When Meghan Trainor sashayed into the Top 40 two years ago, she came armed with two things that most aspiring pop stars dream of having: an unerring grasp of pop hookcraft and a clearly-defined attitude-slash-brand. “All About That Bass,” “Dear Future Husband,” and “Lips Are Movin” all foregrounded a musical sensibility rooted in pre-Beatles ’60s pop and rock ’n’ roll and a lyrical sensibility that put a premium on sass and a personal (if problematically flawed) spin on girl power. Like her or loathe her, you knew what her deal was.
Trainor continues the self-esteem party on “Thank You,” and the cracks that were already forming on her debut grow a little wider and deeper on its followup. “If I was you, I’d wanna be me, too,” the Nantucket native sings at one point, suggesting that the whole point of her previous songs wasn’t necessarily female empowerment so much as Meghan Trainor empowerment. Elsewhere, the refrain of “I don’t know ’bout you, but baby, I love me” (delivered by LunchMoney Lewis, but as a Trainor proxy) seems designed to put whoever she’s singing to in a defensive crouch.
Oddly, for someone who repeatedly touts her own awesomeness, Trainor spends an awful lot of time trying to be any number of anybody elses. The chilled-out Ibiza reggae of “Better” is essentially a Selena Gomez song, “Woman Up” mimics Beyoncé (albeit one or two Beyoncés ago) and “Champagne Problems” throbs like a Calvin Harris club track. (The latter also suffers from a topic recently covered with more wit and self-awareness by none other than “Weird Al” Yankovic.) Then there’s “Kindly Calm Me Down,” a dark, booming piano ballad that’s Adele down to its core, and the James-Brown-by-way-of-Bruno-Mars rubbery electro-hip-hop funk groove of “Watch Me Do.”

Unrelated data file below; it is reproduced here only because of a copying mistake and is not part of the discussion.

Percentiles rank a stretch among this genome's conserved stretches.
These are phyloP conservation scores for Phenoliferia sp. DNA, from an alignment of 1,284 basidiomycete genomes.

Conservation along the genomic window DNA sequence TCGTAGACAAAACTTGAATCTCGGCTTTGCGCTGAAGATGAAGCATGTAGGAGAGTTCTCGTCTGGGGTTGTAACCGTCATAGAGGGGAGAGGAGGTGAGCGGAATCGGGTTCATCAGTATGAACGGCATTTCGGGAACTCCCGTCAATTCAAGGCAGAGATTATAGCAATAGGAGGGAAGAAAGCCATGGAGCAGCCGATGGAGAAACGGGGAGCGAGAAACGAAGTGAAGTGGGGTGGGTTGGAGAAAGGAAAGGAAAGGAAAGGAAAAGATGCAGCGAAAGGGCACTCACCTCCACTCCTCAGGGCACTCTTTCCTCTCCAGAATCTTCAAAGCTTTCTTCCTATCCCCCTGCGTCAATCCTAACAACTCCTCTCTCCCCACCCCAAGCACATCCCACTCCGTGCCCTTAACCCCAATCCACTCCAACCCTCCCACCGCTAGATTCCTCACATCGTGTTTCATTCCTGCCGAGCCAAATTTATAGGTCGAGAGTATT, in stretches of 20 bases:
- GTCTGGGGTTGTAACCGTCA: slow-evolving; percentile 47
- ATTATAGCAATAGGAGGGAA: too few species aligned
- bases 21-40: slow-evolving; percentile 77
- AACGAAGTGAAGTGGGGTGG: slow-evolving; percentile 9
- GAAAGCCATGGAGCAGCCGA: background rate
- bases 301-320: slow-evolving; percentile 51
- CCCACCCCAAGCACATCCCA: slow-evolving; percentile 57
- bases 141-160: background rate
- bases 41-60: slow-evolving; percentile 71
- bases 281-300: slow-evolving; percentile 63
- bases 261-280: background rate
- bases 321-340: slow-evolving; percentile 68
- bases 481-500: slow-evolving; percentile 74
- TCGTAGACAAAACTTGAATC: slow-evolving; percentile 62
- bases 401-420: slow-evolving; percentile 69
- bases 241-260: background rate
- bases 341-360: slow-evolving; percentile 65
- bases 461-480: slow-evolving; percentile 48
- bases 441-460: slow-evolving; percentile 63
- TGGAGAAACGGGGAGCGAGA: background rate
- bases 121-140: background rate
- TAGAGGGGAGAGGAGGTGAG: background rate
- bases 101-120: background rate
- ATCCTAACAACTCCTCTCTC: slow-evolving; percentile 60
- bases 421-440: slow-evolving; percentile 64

She spends so much time purloining the styles of so many of her Top 40 compatriots that when she finally lands on “Dance Like Yo Daddy,” with its honking saxophone and sassy backing vocals, it sounds like she’s aping 2014 chart sensation Meghan Trainor. But “Dance Like Yo Daddy” is ridiculous, funny, and fun, a type of girl-group number — the dance-sensation song — that she hasn’t yet tried.
“No” is more Rihanna than Lesley Gore, and it’s not clear that Trainor possesses the emotional wisdom needed to make the statements that she thinks she’s making, but it’s fantastically hooky; the prechorus alone is a thrilling moment of building pop tension that sounds marvelous through headphones. And with its single plucked electric guitar, the sweet “Hopeless Romantic” — a smoky-nightclub doo-wop love song to whomever it may one day concern — sounds the most like actual human beings are singing and playing on it. It might not work within the context of the rest of “Thank You,” but it’ll sound great pumping out of the radio — which is, after all, Trainor’s true medium.
ESSENTIAL “Dance Like Yo Daddy”
Meghan Trainor performs at the Blue Hills Bank Pavilion Sept. 24.Marc Hirsh can be reached at firstname.lastname@example.org.